Dear readers: I loved this book. The witty, sexy and sometimes pulse-pounding Dalliances and Devotion joined the ranks of my all-time favorite romance novels with such breathless ease I sat in happy amazement for a moment when I finished the last page of this story of a heiress and beauty columnist who embarks on a second chance romance with the Pinkerton who was her teenage sweetheart,
Amalia Truitt, whose beauty byline in Philadelphia teaches young society girls about the benefit of makeup and independent thought, is on a train headed from Indiana to Delaware to ask for her stake in the family fortune. Living under the shadow of a second divorce that’s disappointed her family, Amalia hopes to prove to them that she’s not the same immature girl they remember. No, Amalia has become a self-made, assured professional and she hopes to prove it by applying her inheritance to founding a charity that will provide resources for women seeking divorce. Then she sees the handsome David Zisskind enter her compartment, and her memories of him – fond and not – come flashing back.
David was Amalia’s brother’s military compatriot in the V Corps, and once upon a time when she and David were teenagers they were deeply in love and indulged in a brief affair. But his lower social status kept them apart, and as David transformed himself into a dedicated soldier and then a Pinkerton detective, Amalia forgot about him and moved on with other men. Now he’s been hired by her brother Jay to guard Amalia against the death threats churned up by her second divorce.
There’s a long train ride ahead of them – a journey, it turns out, fraught with attacks from Amalia’s stalker. Can David and Amalia keep their hands to themselves? And do they even want to?
Wanna have a fun ride with a smooth-talking lady and a very not-smooth-at-all hero? Dalliance and Devotion has you covered. Some readers may have a problem with Amalia’s initial snobbishness when it comes to David’s former poverty and their shared history, and may find her rather immature and over the top. She’s spoiled, she’s fickle, and she’s a flirt – and she relentlessly manipulates old squeezes for money. But that just made me like her more – she’s imperfect but is a good person, realistic in her foibles.
Poor David, meanwhile, is still trying to be a good Pinkerton while dealing with war flashbacks – relating specifically to the death of his brother, which he witnessed – that occur whenever he sees blood and gore. He’s also trying to be a good guy and not to give in to Amalia’s flirtation but… well, she’s Amalia and she’s shameless. He’s a good, strong person with his own vulnerabilities, and a damned good Pinkerton. I rooted for his victory over his PTSD.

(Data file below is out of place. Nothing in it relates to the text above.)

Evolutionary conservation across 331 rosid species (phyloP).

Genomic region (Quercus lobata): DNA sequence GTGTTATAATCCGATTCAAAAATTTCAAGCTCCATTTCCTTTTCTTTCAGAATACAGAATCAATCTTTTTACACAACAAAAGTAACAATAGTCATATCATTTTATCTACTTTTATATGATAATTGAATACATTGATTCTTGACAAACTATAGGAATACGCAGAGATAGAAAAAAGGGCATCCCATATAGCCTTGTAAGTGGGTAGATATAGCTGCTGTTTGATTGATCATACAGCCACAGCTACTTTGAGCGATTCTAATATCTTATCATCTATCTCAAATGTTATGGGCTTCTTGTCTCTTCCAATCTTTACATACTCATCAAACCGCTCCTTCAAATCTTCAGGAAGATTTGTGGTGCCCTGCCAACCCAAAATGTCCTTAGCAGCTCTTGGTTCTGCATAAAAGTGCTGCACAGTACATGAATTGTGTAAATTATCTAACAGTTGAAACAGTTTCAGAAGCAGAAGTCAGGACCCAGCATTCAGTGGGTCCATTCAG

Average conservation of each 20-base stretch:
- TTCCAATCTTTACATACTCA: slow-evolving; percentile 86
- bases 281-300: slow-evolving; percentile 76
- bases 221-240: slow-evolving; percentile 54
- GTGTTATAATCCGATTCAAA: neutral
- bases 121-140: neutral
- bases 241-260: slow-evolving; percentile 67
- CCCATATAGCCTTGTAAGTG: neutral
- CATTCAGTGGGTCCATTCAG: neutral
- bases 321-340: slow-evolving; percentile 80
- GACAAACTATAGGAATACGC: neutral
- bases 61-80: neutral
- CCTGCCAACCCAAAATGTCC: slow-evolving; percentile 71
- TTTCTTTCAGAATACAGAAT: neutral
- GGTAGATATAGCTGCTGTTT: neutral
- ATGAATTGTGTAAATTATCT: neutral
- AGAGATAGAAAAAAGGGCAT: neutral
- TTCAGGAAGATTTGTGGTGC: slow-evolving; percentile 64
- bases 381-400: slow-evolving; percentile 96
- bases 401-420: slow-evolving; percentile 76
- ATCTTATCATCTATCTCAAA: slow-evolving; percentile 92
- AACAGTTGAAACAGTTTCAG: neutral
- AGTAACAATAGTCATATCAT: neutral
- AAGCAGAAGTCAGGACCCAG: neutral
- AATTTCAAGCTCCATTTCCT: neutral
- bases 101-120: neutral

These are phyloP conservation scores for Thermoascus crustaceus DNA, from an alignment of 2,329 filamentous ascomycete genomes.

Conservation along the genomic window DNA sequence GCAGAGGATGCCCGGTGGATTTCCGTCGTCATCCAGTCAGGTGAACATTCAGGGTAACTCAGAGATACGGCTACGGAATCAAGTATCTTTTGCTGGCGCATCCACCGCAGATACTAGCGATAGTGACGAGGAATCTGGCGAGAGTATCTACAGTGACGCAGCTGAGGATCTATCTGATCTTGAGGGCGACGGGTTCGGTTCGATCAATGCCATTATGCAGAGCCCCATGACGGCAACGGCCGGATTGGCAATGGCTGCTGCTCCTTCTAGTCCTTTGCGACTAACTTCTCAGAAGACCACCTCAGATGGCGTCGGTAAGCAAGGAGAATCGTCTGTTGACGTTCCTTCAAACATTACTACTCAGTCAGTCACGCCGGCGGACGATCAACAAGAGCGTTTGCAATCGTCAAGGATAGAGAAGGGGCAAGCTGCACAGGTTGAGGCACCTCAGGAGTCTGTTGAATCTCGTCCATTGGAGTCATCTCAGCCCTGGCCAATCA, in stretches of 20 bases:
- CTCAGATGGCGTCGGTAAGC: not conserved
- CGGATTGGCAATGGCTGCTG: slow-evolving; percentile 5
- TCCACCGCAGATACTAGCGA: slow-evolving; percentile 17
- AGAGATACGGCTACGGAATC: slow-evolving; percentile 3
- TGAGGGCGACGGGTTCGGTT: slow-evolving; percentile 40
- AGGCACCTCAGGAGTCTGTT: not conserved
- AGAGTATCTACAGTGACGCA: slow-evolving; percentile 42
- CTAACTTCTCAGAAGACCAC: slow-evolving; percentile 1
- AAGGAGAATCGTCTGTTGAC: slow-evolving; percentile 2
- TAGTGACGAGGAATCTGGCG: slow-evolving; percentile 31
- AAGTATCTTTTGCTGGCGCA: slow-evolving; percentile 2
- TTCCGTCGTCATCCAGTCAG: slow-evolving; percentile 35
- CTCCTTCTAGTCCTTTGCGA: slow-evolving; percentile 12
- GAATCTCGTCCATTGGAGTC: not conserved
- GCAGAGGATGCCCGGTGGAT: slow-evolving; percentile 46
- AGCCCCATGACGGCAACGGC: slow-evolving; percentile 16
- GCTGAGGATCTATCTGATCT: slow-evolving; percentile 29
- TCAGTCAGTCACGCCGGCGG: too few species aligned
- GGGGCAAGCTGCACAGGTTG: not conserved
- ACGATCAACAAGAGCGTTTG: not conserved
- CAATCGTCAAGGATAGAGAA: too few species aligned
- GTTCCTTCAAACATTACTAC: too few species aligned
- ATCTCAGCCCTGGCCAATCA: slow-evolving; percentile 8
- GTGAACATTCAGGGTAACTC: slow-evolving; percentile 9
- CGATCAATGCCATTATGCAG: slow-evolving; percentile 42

And the romance between these two? It’s outstanding. The sexual chemistry between David and Amalia is absolutely off the charts; it crackles with tension and sensuality that’s a lot of fun. The banter is utterly top notch; Grossman knows how to work snark and repartée, and I absolutely believed that David and Amalia adored and wanted one another but needed to get over themselves before reaching their happily ever after. Seriously, this is one witty book. Example: within inches of completing their first on-page sexual encounter, they’re interrupted by a knock at the door. Grossman, as David and Amalia shriek their simultaneous dismay: “At least they got to do something in unison.” Reader, I died laughing. And I absolutely loved that David was the less experienced one in the relationship, and that he respected Amalia’s work as a columnist. I won’t spoil it, but his proposal!
The secondary characters are great. I really loved Meg, a female Pinkerton posing as Amalia’s maid, and another colleague named Will. They’re in this together as they try to protect Amalia, which is not, naturally, an easy task.
Grossman does a beautiful job with the research here, bringing to life the world of her characters.
There’s less antisemitism discussed on-page here than there is in Appetites and Vices, though David and Amalia discuss the difference between the America others experience, and the one that exists for Jewish people. There is a heavy and solid exploration of sexism instead as Amalia struggles to make her way in the world as an independent woman.
Dalliances and Devotion is, bar none, one of the best historical romances of the year. Do yourself a favor and enjoy an afternoon in its witty embrace.
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